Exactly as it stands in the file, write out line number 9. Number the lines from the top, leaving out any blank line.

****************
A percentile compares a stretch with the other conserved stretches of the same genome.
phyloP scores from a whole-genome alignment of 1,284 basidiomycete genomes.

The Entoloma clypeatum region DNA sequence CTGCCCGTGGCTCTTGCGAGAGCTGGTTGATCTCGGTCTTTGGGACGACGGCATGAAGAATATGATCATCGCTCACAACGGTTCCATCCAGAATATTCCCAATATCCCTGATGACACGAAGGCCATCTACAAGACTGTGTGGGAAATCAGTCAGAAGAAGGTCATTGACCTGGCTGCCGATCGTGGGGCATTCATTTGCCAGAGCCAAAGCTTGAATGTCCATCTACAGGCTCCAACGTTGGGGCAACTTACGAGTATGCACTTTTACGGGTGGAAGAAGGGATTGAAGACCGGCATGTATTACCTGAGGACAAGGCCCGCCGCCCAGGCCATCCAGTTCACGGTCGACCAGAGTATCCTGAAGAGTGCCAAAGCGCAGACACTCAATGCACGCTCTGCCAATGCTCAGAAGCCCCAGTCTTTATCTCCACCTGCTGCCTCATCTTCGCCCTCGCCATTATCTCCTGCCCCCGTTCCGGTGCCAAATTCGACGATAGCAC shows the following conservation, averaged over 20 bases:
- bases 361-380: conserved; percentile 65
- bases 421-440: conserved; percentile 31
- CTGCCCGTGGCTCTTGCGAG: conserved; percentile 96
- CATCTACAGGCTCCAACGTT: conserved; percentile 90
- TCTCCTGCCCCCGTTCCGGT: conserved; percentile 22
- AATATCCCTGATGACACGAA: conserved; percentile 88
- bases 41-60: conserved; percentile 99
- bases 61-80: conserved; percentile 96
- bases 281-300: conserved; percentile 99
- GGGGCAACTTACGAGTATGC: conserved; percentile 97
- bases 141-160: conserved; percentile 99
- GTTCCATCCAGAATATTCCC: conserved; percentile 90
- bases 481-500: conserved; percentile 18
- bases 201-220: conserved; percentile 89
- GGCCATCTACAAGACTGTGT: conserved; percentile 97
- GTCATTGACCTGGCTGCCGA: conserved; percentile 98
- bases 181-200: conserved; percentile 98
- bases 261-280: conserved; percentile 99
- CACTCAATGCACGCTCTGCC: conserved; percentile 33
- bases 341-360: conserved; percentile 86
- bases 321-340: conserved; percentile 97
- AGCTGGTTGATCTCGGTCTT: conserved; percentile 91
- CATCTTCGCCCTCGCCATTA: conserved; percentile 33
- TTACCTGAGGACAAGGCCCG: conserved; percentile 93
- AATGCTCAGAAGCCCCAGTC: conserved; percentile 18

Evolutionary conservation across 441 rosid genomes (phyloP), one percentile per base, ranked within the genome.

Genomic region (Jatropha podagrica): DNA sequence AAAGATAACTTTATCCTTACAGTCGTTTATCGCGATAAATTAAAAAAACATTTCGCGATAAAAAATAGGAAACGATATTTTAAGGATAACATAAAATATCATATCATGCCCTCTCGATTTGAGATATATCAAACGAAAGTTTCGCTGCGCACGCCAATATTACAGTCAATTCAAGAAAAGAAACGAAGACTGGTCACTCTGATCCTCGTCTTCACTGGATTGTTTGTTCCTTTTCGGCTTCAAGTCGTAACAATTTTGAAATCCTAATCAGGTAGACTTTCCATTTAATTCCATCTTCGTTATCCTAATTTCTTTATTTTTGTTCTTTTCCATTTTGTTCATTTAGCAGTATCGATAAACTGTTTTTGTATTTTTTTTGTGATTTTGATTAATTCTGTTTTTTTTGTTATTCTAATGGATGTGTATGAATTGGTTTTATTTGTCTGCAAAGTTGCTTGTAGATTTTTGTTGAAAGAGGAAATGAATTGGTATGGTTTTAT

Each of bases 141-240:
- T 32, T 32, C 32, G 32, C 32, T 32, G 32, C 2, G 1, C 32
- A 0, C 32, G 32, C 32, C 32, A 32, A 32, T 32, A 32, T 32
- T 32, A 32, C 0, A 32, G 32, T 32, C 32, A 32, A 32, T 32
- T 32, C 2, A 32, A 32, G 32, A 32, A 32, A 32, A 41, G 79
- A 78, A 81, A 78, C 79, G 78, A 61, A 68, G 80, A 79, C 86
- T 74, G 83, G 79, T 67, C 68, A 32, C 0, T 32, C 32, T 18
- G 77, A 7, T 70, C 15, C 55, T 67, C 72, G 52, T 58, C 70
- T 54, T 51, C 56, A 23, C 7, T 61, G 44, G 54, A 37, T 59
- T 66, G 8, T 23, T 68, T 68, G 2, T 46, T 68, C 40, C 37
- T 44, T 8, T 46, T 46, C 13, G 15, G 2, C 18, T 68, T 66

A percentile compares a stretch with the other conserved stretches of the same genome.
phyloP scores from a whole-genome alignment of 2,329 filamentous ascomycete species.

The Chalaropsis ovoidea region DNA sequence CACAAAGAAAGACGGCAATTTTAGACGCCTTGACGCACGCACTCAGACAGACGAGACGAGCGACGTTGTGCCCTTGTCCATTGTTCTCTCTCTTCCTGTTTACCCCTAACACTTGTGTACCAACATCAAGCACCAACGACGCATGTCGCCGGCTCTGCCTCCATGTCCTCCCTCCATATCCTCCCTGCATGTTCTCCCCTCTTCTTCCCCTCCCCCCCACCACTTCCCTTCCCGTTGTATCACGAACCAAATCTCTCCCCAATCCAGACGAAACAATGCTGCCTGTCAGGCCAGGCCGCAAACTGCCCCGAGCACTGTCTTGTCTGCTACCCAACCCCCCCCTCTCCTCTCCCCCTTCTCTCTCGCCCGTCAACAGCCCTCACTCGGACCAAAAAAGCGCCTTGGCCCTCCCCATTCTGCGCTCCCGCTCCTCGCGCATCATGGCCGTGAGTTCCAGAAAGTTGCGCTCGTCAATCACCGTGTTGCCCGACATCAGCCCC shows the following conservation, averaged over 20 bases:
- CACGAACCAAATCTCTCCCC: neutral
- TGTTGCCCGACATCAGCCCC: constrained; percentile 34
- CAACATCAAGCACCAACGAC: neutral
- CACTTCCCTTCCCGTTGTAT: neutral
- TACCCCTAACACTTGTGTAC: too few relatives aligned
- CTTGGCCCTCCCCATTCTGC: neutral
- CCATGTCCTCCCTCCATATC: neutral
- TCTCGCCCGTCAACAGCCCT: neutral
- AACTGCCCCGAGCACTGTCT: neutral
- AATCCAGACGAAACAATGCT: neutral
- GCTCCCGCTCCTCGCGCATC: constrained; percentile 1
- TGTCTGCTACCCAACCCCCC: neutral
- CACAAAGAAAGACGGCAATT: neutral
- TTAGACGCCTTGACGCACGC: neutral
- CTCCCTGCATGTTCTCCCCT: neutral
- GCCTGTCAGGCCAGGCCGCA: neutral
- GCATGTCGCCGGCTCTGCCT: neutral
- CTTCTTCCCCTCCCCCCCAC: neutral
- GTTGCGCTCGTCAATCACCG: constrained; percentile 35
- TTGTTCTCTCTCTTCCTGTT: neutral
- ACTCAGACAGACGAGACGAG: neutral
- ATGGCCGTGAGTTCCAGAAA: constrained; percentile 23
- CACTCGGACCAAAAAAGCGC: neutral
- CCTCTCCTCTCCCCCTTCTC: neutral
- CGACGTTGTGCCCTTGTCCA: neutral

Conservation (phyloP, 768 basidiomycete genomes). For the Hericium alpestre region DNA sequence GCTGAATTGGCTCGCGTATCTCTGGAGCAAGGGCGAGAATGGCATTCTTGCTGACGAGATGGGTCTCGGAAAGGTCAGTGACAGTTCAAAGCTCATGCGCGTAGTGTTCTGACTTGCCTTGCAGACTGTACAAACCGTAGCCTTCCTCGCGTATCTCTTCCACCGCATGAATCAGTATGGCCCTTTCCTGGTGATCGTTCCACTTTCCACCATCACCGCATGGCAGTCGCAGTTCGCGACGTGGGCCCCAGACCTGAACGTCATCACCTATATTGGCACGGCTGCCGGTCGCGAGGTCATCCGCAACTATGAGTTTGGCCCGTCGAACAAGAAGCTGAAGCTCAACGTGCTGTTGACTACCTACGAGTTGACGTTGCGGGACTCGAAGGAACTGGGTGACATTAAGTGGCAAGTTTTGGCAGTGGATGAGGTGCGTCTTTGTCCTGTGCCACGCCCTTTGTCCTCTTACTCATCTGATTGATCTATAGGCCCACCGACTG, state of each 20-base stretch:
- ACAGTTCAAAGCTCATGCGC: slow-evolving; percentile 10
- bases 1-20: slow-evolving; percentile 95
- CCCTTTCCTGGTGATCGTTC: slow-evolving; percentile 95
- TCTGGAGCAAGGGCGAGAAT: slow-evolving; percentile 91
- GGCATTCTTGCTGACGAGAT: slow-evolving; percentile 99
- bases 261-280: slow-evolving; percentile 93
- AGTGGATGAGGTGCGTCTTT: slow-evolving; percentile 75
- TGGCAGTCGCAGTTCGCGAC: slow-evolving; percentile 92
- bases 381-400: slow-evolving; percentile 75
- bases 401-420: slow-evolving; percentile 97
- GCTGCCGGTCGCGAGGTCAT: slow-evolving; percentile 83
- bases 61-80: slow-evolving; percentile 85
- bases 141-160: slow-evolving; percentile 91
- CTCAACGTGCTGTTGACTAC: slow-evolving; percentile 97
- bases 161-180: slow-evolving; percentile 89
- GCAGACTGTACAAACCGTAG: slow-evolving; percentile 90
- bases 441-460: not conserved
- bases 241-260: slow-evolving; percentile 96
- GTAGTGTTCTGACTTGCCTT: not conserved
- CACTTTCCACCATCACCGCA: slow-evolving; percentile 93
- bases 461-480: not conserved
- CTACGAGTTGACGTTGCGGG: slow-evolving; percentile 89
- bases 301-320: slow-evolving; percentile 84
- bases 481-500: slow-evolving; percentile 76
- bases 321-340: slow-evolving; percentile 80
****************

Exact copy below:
- AATATCCCTGATGACACGAA: conserved; percentile 88